How to Network With 19-Year-Olds to Join Their Special Club
By Nick Gebo
It’s the beginning of a new semester! Spring is coming and things are looking up. Better yet, a new semester can mean a brand new, reimagined you. It’s the perfect time to evaluate your life, your goals and adjust your path to set yourself up for future success. And there’s no better way to do so than to join a flashy pre-professional fraternity to make new friends and prepare yourself for the next 50 years of your life.
Now before you get too excited, remember, they only want freshmen and sophomores, so you only get a few shots to apply. You better not mess it up or you will be dooming your future self. A successful bid will have you feeling on top of the world, finally comfortable with your self worth for at least a week. A rejection, however, could start a spiral that spells disaster.
But guess what—if you’re reading this, you are in luck. We’ve taken the time to consult with a wide range of experts who graciously agreed to provide you, the reader, with the tips and tricks that will guarantee you are accepted into one of these exclusive clubs. With that in mind, here are a few vital Dos and Don’ts of the recruiting process.
Do reach out for dozens of coffee chats. Remember, these students are professionals. Get to know them. They talk the talk because they’ve walked the walk. It is simply a reality that they are better than the average student in most ways, and that you have a lot to learn from them. They know what they want in life, and they know how to get it, but they are also very generous and want to give back by maybe letting somebody like you into their club. Understand what makes them successful. Try to emulate a fraction of it. Their time is exceptionally valuable, so bring a gift—perhaps a treasured family heirloom, or, if it feels right, promise your first-born son. Just don’t take their graciousness for granted!
Don’t forget to update your resume. The people reading your resume are well versed in a wide range of fields making them very qualified to accurately analyze your accomplishments described in four lines. They will take the time to look it over closely, so make sure you include all the impactful charity work you did overseas. And don’t lie or embellish because you will be caught. Also, because these orgs are deeply meritocratic, they require you to anonymize everything. You aren’t getting in based on who mommy or daddy are—identifying information like a high school name can’t be on there. It’s not like your candidacy should be considered differently depending on if you went to Exeter or Bumfuck Nowhere Public School.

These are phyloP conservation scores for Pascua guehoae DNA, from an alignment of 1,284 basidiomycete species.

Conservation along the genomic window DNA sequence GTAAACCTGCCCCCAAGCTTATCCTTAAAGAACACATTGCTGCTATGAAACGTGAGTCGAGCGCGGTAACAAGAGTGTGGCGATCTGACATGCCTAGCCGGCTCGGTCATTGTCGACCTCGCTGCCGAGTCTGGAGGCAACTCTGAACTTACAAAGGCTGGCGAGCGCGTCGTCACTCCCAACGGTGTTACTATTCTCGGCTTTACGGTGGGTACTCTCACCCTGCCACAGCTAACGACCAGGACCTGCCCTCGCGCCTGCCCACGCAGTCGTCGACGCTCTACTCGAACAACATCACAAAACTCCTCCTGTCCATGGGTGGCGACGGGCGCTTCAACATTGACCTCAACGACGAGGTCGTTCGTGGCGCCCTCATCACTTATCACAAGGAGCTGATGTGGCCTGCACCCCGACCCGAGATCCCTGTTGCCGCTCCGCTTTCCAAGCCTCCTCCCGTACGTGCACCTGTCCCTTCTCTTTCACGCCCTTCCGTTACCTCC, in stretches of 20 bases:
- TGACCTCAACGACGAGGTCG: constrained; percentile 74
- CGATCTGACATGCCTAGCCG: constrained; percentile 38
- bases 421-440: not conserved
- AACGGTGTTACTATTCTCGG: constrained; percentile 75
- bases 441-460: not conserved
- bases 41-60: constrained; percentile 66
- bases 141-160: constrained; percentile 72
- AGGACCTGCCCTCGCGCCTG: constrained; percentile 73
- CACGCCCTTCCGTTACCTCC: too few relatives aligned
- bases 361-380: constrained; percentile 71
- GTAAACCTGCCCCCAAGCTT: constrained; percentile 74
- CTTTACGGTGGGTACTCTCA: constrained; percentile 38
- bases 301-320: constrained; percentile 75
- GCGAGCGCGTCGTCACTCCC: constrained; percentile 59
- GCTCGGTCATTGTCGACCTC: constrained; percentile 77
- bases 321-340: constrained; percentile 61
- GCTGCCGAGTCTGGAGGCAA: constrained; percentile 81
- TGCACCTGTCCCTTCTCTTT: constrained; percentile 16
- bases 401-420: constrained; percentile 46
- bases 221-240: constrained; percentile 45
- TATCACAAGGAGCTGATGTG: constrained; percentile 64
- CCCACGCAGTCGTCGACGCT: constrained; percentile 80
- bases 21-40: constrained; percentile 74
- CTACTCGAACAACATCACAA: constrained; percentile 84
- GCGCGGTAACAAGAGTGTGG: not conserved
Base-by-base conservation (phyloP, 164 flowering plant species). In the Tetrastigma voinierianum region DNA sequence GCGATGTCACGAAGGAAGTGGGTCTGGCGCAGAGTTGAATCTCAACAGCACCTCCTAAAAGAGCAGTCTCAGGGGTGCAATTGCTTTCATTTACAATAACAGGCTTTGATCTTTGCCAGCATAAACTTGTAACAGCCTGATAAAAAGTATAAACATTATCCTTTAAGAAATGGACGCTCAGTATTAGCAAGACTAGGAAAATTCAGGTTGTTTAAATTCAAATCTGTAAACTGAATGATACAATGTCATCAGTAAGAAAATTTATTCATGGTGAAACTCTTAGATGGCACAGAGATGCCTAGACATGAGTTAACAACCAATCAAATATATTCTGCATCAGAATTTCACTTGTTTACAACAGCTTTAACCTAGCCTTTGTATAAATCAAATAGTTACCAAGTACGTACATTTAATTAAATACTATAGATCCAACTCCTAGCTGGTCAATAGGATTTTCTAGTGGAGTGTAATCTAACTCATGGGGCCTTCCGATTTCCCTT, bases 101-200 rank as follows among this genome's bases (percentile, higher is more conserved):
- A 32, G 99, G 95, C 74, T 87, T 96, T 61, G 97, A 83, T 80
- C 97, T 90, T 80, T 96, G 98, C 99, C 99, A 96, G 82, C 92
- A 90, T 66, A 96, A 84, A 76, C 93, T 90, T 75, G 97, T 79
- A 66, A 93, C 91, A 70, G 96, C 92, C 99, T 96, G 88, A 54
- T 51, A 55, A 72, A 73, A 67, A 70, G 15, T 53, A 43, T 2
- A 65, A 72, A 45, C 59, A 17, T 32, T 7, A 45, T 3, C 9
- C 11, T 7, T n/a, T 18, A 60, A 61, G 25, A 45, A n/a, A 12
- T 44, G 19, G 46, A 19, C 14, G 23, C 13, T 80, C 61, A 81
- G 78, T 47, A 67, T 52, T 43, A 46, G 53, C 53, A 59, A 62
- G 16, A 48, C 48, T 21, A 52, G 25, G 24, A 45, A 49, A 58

Do remember that their decision will affect the rest of your life. If accepted, your network will grow so quickly you will be a millionaire by twenty-five. If rejected, it’s unlikely you’ll ever make enough to support a family. Not only should you go to every rush event, you should be scheduling some of your own. Talk to brothers, but also their parents, roommates and high school social studies teachers. Drop everything on your schedule because for these two weeks, you are doing business, and doing it well.
Lastly, Don’t forget to stay true to yourself. It’s not all suits and ties—these orgs are also interested in you as a person with interesting passions. Have hundreds of thousands of listeners on Spotify? Decided to start a six-figure profiting business in high school? Include that in your application! If you are a published author or starred in a critically acclaimed Disney TV series, that counts for something too. You can get in for a variety of reasons, you just have to find your niche.
With these tips in mind, you will be well on your way to finally making something of yourself. Oh, and one last thing—keep in mind that a business fraternity bid is transferable for a Slant bid. Present us this article with your bid and you are in.